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Jittery Investors Dump Stocks for Low-Yielding Treasurys

Increasing distrust in the stock market is accelerating investors into Treasurys, even as the government floods the market with billions in debt with no end in sight.

Traders work on the floor of the New York Stock Exchange.
AP
Traders work on the floor of the New York Stock Exchange.

After suffering through several lackluster auctions, recent Treasury offerings have sparked strong investor interest, including a 10-year sale on Wednesday that featured the biggest demand since 1995 for a 10-year note offering. A 30-year auction Thursday generated less interest but wasn't as bad as feared.

Other recent offerings on the shorter end of the yield curve have done very well.

Analysts say the auction response breaks into two dynamics: a belief that inflation is not a near-term concern, and a lack of confidence in stocks generated by some less-than-stellar economic news.

"I find it shocking anyone would buy a 10-year Treasury yielding 3 percent," said Michael Pento, chief economist for Delta Global Advisors in Parsippany, N.J. "I think it's more emblematic of fear and perhaps an idea that the economy might be rolling over."

Wednesday's 10-year auction drew an interest rate of 3.125 percent. In open trading Thursday, the 10-year was yielding about 3.30 percent.

Bond experts such as Bill Gross, co-chief investment officer at Pacific Investment Management Co., or Pimco, had said recently that the 10-year yield would need to be closer to 4 percent to attract investor interest.

But with stocks seeming to hit a peak following a 40 percent rally off the March lows, Treasurys have become more attractive to investors who think the market won't move higher until economic data points start showing real signs of improvement, rather than just beating diminished expectations.

"The interest in Treasurys will persist as long as there are no inflation fears in the marketplace and as long as stocks appear unattractive," said Peter J. Tanous, president and director of Lynx Investment Advisory in Washington, D.C. "Conversely, what will turn it around is if all of a sudden as a result of the sheer volume of Treasury sales the market starts to choke.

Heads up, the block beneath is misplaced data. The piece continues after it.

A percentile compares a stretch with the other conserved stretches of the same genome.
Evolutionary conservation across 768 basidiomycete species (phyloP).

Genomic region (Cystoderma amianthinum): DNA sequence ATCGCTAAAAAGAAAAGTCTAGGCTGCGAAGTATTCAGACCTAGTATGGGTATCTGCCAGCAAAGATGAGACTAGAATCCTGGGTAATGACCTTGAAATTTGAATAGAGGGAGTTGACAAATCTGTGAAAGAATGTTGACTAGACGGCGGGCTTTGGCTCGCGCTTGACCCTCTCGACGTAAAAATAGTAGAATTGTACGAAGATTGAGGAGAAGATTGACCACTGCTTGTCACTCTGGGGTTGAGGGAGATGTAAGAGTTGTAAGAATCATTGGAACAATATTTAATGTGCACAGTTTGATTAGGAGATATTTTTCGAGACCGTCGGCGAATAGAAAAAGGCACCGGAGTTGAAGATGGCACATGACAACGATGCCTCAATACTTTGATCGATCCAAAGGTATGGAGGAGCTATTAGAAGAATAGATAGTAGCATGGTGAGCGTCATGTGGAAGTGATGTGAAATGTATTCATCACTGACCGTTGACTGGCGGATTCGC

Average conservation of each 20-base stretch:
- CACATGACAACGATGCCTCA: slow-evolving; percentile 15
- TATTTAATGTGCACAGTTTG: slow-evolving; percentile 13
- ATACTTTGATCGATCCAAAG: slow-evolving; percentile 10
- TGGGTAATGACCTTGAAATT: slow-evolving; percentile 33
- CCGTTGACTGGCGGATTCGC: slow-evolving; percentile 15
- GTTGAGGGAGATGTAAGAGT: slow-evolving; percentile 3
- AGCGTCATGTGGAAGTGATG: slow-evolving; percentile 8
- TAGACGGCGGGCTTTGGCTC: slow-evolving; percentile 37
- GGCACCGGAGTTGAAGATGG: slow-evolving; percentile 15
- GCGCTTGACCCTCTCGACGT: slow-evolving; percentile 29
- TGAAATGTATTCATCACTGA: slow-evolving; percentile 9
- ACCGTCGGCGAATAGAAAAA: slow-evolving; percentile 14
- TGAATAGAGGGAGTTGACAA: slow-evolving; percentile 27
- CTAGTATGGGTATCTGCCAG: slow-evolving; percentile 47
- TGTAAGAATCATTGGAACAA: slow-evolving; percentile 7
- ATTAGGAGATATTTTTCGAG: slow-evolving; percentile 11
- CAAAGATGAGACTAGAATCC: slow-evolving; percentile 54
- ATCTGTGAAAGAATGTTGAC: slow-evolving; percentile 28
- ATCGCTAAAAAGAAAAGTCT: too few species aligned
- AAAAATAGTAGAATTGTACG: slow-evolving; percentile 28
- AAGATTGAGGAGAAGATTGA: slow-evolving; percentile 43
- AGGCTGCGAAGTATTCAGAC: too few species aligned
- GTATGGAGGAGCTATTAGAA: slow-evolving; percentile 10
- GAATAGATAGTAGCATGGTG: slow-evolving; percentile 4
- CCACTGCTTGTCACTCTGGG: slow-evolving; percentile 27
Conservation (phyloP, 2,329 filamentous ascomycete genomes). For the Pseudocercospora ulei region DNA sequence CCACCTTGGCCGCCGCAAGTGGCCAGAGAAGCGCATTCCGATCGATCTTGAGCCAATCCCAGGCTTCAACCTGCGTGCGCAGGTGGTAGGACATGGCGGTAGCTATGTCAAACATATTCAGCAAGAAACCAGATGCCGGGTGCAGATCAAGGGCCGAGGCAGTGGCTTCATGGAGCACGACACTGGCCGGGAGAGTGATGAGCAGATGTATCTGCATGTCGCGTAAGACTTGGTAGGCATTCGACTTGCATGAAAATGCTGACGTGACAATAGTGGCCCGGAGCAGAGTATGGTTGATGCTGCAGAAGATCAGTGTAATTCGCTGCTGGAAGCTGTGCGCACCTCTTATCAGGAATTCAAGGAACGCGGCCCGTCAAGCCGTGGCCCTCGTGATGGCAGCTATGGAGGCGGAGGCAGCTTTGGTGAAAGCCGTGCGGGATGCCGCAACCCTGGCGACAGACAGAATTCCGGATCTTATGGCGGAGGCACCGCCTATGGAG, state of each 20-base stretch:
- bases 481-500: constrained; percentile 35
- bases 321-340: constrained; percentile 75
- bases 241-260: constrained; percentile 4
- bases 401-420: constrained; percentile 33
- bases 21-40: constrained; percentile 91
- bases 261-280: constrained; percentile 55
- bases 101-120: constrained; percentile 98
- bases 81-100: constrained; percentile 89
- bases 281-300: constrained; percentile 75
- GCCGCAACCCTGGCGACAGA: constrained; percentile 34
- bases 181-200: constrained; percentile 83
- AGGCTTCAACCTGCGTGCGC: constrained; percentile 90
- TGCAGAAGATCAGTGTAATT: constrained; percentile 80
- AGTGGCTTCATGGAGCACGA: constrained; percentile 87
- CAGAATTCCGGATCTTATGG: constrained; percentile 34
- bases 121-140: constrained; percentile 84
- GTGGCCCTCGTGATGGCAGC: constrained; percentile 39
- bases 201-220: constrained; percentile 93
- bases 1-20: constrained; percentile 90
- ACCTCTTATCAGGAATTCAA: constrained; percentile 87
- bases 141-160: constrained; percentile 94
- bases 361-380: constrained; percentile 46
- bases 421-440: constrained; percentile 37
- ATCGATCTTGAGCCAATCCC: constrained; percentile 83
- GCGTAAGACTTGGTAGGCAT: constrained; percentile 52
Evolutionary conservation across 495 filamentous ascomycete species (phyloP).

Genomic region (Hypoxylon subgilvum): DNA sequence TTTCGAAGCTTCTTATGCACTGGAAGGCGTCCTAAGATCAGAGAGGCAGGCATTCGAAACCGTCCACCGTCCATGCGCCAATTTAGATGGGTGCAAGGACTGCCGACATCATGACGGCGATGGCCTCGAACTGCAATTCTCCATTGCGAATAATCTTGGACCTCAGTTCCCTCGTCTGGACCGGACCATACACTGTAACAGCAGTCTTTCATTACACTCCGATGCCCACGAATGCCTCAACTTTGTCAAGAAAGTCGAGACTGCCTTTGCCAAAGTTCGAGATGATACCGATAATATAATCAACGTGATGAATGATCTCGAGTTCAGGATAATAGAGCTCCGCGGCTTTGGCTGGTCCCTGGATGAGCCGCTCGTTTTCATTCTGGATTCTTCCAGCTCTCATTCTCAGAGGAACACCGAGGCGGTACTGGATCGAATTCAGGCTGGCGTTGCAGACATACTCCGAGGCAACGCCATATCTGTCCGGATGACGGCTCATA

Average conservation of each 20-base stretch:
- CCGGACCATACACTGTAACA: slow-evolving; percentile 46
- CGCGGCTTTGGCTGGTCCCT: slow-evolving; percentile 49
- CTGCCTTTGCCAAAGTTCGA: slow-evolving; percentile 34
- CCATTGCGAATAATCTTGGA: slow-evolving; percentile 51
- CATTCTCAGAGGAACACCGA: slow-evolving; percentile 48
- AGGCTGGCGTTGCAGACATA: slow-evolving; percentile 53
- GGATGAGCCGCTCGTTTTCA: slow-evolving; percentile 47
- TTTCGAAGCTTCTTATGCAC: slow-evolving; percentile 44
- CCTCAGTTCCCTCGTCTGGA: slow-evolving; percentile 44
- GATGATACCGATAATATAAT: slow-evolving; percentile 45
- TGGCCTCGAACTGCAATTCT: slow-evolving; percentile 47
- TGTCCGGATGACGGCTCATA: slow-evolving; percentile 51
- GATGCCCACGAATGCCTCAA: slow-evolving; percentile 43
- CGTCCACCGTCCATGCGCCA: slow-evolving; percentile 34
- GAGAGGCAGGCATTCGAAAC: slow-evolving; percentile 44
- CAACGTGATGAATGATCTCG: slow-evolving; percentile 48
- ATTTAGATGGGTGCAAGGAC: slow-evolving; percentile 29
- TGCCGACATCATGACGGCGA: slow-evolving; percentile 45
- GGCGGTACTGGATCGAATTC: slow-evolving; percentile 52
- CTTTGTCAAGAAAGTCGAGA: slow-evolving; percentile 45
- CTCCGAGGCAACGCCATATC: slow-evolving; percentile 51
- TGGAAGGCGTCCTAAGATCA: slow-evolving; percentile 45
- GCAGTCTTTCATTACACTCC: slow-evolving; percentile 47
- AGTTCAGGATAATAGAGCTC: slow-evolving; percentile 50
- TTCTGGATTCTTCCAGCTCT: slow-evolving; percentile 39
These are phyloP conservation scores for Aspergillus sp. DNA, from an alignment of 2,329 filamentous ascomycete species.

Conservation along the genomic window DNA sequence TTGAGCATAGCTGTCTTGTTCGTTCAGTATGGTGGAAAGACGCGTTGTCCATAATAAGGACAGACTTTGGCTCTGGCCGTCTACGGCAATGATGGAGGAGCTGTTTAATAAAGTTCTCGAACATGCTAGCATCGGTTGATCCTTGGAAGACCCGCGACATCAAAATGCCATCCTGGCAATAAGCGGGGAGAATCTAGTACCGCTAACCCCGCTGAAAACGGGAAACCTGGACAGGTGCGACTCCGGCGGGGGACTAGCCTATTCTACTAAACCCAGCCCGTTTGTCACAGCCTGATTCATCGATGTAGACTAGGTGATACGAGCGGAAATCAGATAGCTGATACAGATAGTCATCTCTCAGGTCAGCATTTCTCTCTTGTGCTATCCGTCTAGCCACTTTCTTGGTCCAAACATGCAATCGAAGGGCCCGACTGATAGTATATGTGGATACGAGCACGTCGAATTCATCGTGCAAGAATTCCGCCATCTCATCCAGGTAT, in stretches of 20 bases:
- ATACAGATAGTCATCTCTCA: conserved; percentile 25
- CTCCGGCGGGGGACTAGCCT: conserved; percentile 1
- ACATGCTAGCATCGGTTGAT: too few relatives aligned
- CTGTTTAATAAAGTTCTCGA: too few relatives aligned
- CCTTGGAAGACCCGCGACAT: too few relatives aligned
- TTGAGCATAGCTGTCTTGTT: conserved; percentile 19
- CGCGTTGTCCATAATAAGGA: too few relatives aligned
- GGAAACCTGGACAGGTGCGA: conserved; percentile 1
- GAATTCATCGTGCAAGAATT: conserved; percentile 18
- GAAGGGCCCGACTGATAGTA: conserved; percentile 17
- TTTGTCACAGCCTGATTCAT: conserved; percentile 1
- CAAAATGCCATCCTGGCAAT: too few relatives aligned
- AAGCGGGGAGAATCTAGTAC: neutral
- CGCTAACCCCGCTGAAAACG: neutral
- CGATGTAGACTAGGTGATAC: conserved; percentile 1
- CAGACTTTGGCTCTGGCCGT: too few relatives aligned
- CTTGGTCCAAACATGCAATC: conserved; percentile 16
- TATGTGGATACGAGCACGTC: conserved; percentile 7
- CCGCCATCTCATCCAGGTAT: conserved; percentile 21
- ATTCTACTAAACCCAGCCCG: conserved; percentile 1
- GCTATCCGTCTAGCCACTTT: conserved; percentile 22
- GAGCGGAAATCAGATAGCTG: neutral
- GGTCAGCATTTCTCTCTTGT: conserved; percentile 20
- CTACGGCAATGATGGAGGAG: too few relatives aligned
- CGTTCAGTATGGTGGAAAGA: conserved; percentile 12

"That will cause some concern, and if the green shoots start to look like twigs and branches and it looks like the economy is recovering, that will exacerbate the inflation trade."

Yields on Treasurys, which move opposite prices, might be expected to jump as the influx of debt supply pushes down prices.

That hasn't happened yet, though many analysts doubt the current trend will continue.

"Markets move in multiple directions depending on timeframe. What's clearly been going on in the short term is risk aversion," said Mike Larson, analyst for Weiss Research. "What's happening is once you got both stocks and (Treasury) yields up to those highs, yields were high enough that short-term (bond) traders were willing to step in."

Larson thinks the trend won't last as the government continues unabated to release more debt into the marketplace.

In addition to the 30-year auction, the Treasury announced plans Thursday to sell $32 billion in reopened three-month bills and $30 billion in reopened six-month bills Monday.

And there has been talk this week of the White House unleashing a second round of fiscal stimulus on top of the $732 billion already announced, a move that will generate more debt supply on the market and provide another disincentive to bond prices.

"The size of these auctions is simply massive and they're getting bigger with time. If we truly do enact the stimulus package, where's that money going to come from?" Larson said. "The long-term picture's still bearish for Treasurys, even though we've seen some stability in auction demand as we see people looking to park money."

That doesn't necessarily mean stocks will rose, though.

"Maybe the stock portion of your portfolio should be lower than it has ever been," Tanous said. "Instead of 60 percent maybe it should be 35 or 40 percent."

As for Treasurys, Larson said that while he is advising investors to stay away from the long end of the yield curve, he has taken profits on holdings in the ProShares Ultra Short 20+ Year Treasury ETF. The fund pays double the inverse of investments that track the Lehman Brothers 20+ Treasury index, meaning that it rewards moves lower in bond prices.

Larson and other advisors, though, still think the trend is lower for bond prices.

"You're looking at a tremendous tsunami of Treasury issuances," Delta's Pento said. "If you dilute the number of anything, it's price has to go down. I don't know who has the confidence and comfortability in buying a 10-year Treasury yielding 3.4 percent, but I think it's absolutely insane."